In an effort to demonstrate that the course is a driver of change for students’ growth across the dimensions of interest, I analyze respondents’ discursive data from the survey instrument as well. At each wave of data collection, students were asked to complete short answer essays on several questions related to leadership development and the peer facilitator role. Here, I provide analysis of differences between pre-test and post-test responses to two short essay questions: “What skills, qualities, attributes, or strengths do you have that you feel will make you an excellent peer facilitator for first-year students?” is included as it may speak to respondents’ teaching efficacy and leadership development. “Why is being a peer educator an important role?” is examined as responses may speak to peer mentors’ ideas related to leadership development and identification with the honors community.
Student discursive responses are analyzed using Weiss’s (1994) issue-focused analysis, which is useful for locating patterns across narratives. In issue-focused analysis, the researcher reads all responses, develops general codes of interest based on patterns observed across narratives, then sorts and integrates codes to draw conclusions. Because the analysis is concerned primarily with change between waves of narratives as a potential result of the facilitation experience, if students expressed a theme of interest at both waves of data collection, their responses were not coded. I shared initial coding results with colleagues as themes emerged to promote trustworthiness that the issue-focused analysis method was capturing valid themes (Morrow, 2005; Weiss, 1994). Respondents were included in analysis if they had completed both pre-test and post-test essay questions, leading to a sample size of (n=57) for the first prompt and (n=59) for the second.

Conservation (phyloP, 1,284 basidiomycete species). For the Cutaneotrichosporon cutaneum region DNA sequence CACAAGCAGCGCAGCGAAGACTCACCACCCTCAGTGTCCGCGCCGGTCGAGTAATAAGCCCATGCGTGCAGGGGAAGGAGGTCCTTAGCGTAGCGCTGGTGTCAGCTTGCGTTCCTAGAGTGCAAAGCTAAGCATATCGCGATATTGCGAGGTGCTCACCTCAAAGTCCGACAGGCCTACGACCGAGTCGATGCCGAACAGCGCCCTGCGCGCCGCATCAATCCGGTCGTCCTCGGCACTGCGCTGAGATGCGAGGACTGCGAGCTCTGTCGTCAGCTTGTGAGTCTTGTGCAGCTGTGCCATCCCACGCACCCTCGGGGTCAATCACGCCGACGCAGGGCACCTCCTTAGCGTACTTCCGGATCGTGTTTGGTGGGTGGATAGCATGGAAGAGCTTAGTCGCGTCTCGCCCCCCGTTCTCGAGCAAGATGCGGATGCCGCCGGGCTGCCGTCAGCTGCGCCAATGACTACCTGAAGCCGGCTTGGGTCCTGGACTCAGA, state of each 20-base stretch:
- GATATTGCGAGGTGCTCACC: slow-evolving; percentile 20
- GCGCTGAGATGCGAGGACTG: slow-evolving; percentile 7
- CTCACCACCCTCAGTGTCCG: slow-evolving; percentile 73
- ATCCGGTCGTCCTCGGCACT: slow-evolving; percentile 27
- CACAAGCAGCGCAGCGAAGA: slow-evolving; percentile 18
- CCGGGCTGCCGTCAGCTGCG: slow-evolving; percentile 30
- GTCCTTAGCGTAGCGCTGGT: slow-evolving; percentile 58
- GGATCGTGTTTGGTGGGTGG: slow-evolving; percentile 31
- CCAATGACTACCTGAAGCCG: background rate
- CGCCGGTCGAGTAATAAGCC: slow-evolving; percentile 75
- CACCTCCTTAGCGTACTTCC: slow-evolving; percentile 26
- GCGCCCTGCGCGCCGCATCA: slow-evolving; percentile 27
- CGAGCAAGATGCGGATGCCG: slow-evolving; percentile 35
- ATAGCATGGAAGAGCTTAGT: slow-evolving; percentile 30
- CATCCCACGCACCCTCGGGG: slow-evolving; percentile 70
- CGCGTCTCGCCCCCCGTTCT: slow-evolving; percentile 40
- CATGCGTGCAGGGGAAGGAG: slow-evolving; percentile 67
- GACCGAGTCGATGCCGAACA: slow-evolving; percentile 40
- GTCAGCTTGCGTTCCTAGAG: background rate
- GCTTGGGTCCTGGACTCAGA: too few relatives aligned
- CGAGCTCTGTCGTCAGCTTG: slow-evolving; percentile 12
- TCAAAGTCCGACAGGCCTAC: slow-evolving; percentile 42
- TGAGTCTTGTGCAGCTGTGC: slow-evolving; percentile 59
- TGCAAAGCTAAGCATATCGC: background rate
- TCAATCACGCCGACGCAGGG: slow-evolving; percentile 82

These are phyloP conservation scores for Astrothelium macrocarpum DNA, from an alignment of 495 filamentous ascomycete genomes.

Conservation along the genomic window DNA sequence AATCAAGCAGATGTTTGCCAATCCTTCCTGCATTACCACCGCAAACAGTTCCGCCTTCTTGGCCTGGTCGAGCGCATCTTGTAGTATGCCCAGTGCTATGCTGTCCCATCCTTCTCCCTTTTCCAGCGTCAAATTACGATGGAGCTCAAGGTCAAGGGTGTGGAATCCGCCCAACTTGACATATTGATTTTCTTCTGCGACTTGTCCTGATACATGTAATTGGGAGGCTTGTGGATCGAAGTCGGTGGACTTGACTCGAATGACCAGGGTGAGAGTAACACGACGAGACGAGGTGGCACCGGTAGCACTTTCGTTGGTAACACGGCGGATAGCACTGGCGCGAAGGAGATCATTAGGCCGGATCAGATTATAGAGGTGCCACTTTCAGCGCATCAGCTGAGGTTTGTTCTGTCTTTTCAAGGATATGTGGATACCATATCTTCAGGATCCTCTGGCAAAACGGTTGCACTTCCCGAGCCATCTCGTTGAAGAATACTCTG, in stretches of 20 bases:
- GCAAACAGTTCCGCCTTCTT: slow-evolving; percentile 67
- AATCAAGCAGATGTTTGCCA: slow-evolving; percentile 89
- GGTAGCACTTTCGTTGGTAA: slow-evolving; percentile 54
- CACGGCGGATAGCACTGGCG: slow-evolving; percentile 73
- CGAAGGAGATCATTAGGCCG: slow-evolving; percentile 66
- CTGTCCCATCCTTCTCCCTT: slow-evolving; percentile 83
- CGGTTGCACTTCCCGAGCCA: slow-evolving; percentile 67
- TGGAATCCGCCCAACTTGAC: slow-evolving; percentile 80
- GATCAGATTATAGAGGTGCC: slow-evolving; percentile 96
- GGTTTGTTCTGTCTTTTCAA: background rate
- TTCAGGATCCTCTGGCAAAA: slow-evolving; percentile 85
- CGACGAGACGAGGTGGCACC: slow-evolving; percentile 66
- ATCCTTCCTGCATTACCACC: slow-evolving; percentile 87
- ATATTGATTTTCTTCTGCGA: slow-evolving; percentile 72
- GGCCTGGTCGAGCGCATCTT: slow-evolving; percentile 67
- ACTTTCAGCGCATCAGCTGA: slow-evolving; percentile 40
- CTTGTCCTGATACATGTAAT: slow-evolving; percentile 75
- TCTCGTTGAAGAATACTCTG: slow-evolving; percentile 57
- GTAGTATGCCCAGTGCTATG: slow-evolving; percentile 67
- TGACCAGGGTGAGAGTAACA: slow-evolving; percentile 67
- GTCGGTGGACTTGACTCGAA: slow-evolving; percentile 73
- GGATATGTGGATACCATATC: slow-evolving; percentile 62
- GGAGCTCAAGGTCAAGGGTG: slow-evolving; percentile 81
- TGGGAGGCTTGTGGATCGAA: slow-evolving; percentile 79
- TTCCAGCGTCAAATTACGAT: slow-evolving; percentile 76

Quantitative. Table 1 shows the results of t-tests on all three scales’ summative values. Facilitators show large, statistically significant gains in their leadership efficacy and teaching efficacy between pre- and post-test waves of data collection. Leadership efficacy scale scores increase an average of eight points between the pre-test and post-test (Dx̄ = 8.2778, p < 0.001), which translates to roughly a point increase in confidence per scale item. Respondents’ teaching efficacy sees gains of roughly three-quarters of a point per item, with peer mentors showing results of about twelve points higher in total between the pre-test and post-test (Dx̄ = 12.3188, p < 0.001). Respondents did report higher scores on the adapted PSSM sense of belonging scale between waves of data collection, though gains were modest in magnitude. On a seventeen-point scale, students exhibit a gain of just under two points (Dx̄ = 1.9578, p < 0.05), indicating that there are small gains in a sense of belonging to the honors community. The change in scores is statistically significant.